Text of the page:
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Restaurants challenge alcohol violations in four hour meeting

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Posted: January 9, 2008 8:55 p.m.
Updated: January 24, 2008 5:00 a.m.
    In what should have been an ordinary Statesboro Alcohol Control Board meeting turned into a four-and-a-half hour marathon.
    The agenda seemed simple enough. Seven restaurants had been slated to appear before the ACB for ordinance violations, because each had served to an underage patron. In this case, the underage patron was a member of a three person sting operation run by the Statesboro Police Department, utilizing a 19-year old white male, a 20-year old black male and a supervising officer.
    Instead of taking a few minutes with each establishment, though, the meeting ran unusually long as two of the restaurants - Loco's and Retriever's - had legal representation that took up substantial portions of the meeting.
    Ray Frye, a member of the ACB, said the establishments'  representatives simply rehashed old arguments.
    "Well, they argued the same thing they argued before - that [the ACB] doesn't have the right to impose penalties," said Frye. "They're going to give basically the same argument at city council."
    Changes to the alcohol ordinance, made last fall, stripped the authority of the ACB to issue penalties for alcohol violations by license holders. Currently, they can only make recommendations to the city council - similar to the function of the Planning and Zoning Commission. Final punitive determinations are made by the council.
    As a result of the board diminished role in alcohol decisions, it has been rumored that the ACB may eventually be phased out.
    ACB member Nancy Waters feels that while the board may have diminished authority, it nonetheless has marked value to the community. In particular, it gives alcohol license holders a voice, since it is required that two seats on the board be license holders.
    "That's been the real benefit of having the board in place, is that we get to see the situation from the bar owners' point of view," said Waters.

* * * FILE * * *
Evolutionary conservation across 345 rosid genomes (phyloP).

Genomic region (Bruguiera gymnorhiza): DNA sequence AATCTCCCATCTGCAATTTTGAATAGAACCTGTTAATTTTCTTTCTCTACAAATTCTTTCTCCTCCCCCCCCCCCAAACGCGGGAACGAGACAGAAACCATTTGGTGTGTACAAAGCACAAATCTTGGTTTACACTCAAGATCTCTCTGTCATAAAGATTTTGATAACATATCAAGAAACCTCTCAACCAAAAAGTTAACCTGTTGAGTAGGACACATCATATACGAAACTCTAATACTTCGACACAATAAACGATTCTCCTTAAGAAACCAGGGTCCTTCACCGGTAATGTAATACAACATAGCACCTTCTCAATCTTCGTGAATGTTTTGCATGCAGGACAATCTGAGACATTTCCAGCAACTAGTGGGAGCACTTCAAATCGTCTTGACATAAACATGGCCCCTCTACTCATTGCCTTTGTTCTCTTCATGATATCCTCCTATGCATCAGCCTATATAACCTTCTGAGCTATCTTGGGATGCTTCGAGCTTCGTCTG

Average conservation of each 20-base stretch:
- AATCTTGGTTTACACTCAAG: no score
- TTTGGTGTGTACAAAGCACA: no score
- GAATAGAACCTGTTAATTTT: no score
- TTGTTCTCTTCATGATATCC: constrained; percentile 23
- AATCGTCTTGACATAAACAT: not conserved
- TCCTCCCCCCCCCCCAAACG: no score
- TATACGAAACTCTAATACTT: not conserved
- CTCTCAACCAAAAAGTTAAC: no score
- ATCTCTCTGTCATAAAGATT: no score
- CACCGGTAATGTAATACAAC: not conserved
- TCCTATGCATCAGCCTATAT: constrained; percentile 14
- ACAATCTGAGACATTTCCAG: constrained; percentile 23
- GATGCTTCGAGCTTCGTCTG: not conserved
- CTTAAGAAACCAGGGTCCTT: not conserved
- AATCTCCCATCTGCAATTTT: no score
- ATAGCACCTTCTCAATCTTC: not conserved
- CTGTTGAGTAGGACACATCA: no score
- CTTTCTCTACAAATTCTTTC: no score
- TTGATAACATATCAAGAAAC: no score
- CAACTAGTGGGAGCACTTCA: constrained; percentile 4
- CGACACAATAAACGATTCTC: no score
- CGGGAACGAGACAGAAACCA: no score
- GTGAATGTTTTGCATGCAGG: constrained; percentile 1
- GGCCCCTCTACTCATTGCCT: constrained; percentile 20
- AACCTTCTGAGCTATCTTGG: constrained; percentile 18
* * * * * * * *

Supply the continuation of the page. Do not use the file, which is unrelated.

Some of the arguments from the restaurant operator revolved around the methodology of the sting operation.
    In one instance, at Retriever's Sportsbar & Grill, two of the officers were prevented by the doorman from entering the bar because they were deemed to have inappropriate attire. As a result, only the 19-year old officer was able to enter the premises. While he stated that he was able to be served, the only corroboration from the officers outside was that they witnessed the 19-year old walk by the front door with a beer in his hand.
    Since there was no receipt recorded for the transaction, the lawyer for Retriever's argued this wasn't sufficient evidence to issue the citation - despite the fact the young officer stated he purchase a beverage.
    Management for Retriever's was unable to be reached for comment.
     Dos Primos was on the agenda for a second offense until it was pointed out by an employee that the establishment had last been cited over two years ago. City ordinances state that all offenses must occur within a 24-month period in order for an establishment to be considered a multiple offender.
    Frye explained the confusion.
     "We thought they were a second offense, but when we looked at the previous citation date it was determined that it was a first offense," said Frye. "[Their previous offense] was further out than 24 months."
    Once it was determined that Dos Primos was a first offender, it was recommended that their license be suspended for three days - the standard penalty listed in the city ordinance for a first offender.                                           
     Current city ordinance states that in order to have an alcohol license, the restaurant must serve at least 50 percent food - commonly known as the 50/50 law. As a result, people under the age of 21 are able to enter those establishments which are perilously close to the 50 percent limit.
    ACB member and city councilman Gary Lewis said its time to reconsider the 50/50 law because the current situation allows underage drinkers to get lost in the shuffle of a busy evening.
    "I stand by the statements I made during my campaign. I think we should let restaurants be restaurants and bars be bars," said Lewis. "If we have bars, then they could not let anyone under the age of 21 get in. This would make it easier to police underage drinking."
    Waters isn't ready to abolish the 50/50 law just yet, but said she sees how creating 21-and-over establishments might limit underage drinking.
    "I think it might to be time to consider the possibility, especially if it helps curb underage drinking," said Waters.
 
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